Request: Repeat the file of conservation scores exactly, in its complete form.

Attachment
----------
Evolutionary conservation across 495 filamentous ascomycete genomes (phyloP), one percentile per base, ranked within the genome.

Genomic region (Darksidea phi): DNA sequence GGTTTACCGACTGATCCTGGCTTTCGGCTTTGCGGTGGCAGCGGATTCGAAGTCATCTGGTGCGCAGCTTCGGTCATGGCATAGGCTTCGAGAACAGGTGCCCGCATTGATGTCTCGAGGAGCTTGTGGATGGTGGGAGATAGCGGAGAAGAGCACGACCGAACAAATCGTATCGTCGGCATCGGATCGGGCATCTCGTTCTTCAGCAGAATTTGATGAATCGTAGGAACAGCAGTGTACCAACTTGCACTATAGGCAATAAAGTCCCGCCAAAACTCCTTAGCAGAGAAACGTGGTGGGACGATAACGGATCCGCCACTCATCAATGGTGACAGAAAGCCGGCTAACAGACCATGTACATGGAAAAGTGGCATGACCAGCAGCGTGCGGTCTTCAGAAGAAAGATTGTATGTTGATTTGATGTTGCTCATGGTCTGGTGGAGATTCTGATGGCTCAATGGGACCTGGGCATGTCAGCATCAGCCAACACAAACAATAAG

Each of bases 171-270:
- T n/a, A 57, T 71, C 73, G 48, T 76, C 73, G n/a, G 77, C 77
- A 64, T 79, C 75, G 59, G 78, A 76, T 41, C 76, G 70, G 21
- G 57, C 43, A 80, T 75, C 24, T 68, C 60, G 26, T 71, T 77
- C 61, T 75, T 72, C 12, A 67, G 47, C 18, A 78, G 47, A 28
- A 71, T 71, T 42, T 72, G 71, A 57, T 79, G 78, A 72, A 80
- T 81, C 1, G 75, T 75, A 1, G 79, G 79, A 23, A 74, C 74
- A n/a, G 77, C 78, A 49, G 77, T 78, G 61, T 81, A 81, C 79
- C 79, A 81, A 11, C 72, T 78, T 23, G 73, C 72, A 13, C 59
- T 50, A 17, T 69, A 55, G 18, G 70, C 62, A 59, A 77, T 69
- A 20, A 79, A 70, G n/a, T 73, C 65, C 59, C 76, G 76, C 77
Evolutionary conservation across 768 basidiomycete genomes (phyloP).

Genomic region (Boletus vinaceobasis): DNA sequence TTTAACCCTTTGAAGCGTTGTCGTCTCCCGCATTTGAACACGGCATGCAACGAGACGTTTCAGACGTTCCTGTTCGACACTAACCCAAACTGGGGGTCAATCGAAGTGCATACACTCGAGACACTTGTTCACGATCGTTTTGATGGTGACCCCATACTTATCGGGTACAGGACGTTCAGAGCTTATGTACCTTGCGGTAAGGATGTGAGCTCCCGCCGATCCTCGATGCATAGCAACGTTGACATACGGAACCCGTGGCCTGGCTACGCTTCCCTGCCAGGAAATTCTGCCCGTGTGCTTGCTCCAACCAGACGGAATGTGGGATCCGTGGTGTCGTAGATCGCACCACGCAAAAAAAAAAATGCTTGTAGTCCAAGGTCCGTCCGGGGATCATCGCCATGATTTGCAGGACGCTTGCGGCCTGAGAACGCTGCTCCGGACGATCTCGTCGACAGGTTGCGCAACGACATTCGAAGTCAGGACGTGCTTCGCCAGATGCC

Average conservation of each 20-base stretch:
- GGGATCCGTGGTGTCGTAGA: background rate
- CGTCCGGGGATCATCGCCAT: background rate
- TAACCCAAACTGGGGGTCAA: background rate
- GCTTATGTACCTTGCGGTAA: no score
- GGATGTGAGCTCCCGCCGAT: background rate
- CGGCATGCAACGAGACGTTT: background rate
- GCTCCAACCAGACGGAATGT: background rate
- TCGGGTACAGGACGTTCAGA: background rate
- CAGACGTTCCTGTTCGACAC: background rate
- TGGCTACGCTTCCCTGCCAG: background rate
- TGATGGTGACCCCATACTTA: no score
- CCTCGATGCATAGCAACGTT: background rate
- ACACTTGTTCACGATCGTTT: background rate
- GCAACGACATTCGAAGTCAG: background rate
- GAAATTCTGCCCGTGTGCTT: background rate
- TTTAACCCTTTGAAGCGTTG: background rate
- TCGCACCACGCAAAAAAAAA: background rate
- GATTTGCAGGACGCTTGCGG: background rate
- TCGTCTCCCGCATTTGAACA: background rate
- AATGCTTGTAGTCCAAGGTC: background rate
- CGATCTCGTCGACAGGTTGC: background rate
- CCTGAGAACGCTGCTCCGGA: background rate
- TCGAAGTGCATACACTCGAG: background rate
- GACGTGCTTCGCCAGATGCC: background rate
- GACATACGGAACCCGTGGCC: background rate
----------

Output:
Evolutionary conservation across 495 filamentous ascomycete genomes (phyloP), one percentile per base, ranked within the genome.

Genomic region (Darksidea phi): DNA sequence GGTTTACCGACTGATCCTGGCTTTCGGCTTTGCGGTGGCAGCGGATTCGAAGTCATCTGGTGCGCAGCTTCGGTCATGGCATAGGCTTCGAGAACAGGTGCCCGCATTGATGTCTCGAGGAGCTTGTGGATGGTGGGAGATAGCGGAGAAGAGCACGACCGAACAAATCGTATCGTCGGCATCGGATCGGGCATCTCGTTCTTCAGCAGAATTTGATGAATCGTAGGAACAGCAGTGTACCAACTTGCACTATAGGCAATAAAGTCCCGCCAAAACTCCTTAGCAGAGAAACGTGGTGGGACGATAACGGATCCGCCACTCATCAATGGTGACAGAAAGCCGGCTAACAGACCATGTACATGGAAAAGTGGCATGACCAGCAGCGTGCGGTCTTCAGAAGAAAGATTGTATGTTGATTTGATGTTGCTCATGGTCTGGTGGAGATTCTGATGGCTCAATGGGACCTGGGCATGTCAGCATCAGCCAACACAAACAATAAG

Each of bases 171-270:
- T n/a, A 57, T 71, C 73, G 48, T 76, C 73, G n/a, G 77, C 77
- A 64, T 79, C 75, G 59, G 78, A 76, T 41, C 76, G 70, G 21
- G 57, C 43, A 80, T 75, C 24, T 68, C 60, G 26, T 71, T 77
- C 61, T 75, T 72, C 12, A 67, G 47, C 18, A 78, G 47, A 28
- A 71, T 71, T 42, T 72, G 71, A 57, T 79, G 78, A 72, A 80
- T 81, C 1, G 75, T 75, A 1, G 79, G 79, A 23, A 74, C 74
- A n/a, G 77, C 78, A 49, G 77, T 78, G 61, T 81, A 81, C 79
- C 79, A 81, A 11, C 72, T 78, T 23, G 73, C 72, A 13, C 59
- T 50, A 17, T 69, A 55, G 18, G 70, C 62, A 59, A 77, T 69
- A 20, A 79, A 70, G n/a, T 73, C 65, C 59, C 76, G 76, C 77
Evolutionary conservation across 768 basidiomycete genomes (phyloP).

Genomic region (Boletus vinaceobasis): DNA sequence TTTAACCCTTTGAAGCGTTGTCGTCTCCCGCATTTGAACACGGCATGCAACGAGACGTTTCAGACGTTCCTGTTCGACACTAACCCAAACTGGGGGTCAATCGAAGTGCATACACTCGAGACACTTGTTCACGATCGTTTTGATGGTGACCCCATACTTATCGGGTACAGGACGTTCAGAGCTTATGTACCTTGCGGTAAGGATGTGAGCTCCCGCCGATCCTCGATGCATAGCAACGTTGACATACGGAACCCGTGGCCTGGCTACGCTTCCCTGCCAGGAAATTCTGCCCGTGTGCTTGCTCCAACCAGACGGAATGTGGGATCCGTGGTGTCGTAGATCGCACCACGCAAAAAAAAAAATGCTTGTAGTCCAAGGTCCGTCCGGGGATCATCGCCATGATTTGCAGGACGCTTGCGGCCTGAGAACGCTGCTCCGGACGATCTCGTCGACAGGTTGCGCAACGACATTCGAAGTCAGGACGTGCTTCGCCAGATGCC

Average conservation of each 20-base stretch:
- GGGATCCGTGGTGTCGTAGA: background rate
- CGTCCGGGGATCATCGCCAT: background rate
- TAACCCAAACTGGGGGTCAA: background rate
- GCTTATGTACCTTGCGGTAA: no score
- GGATGTGAGCTCCCGCCGAT: background rate
- CGGCATGCAACGAGACGTTT: background rate
- GCTCCAACCAGACGGAATGT: background rate
- TCGGGTACAGGACGTTCAGA: background rate
- CAGACGTTCCTGTTCGACAC: background rate
- TGGCTACGCTTCCCTGCCAG: background rate
- TGATGGTGACCCCATACTTA: no score
- CCTCGATGCATAGCAACGTT: background rate
- ACACTTGTTCACGATCGTTT: background rate
- GCAACGACATTCGAAGTCAG: background rate
- GAAATTCTGCCCGTGTGCTT: background rate
- TTTAACCCTTTGAAGCGTTG: background rate
- TCGCACCACGCAAAAAAAAA: background rate
- GATTTGCAGGACGCTTGCGG: background rate
- TCGTCTCCCGCATTTGAACA: background rate
- AATGCTTGTAGTCCAAGGTC: background rate
- CGATCTCGTCGACAGGTTGC: background rate
- CCTGAGAACGCTGCTCCGGA: background rate
- TCGAAGTGCATACACTCGAG: background rate
- GACGTGCTTCGCCAGATGCC: background rate
- GACATACGGAACCCGTGGCC: background rate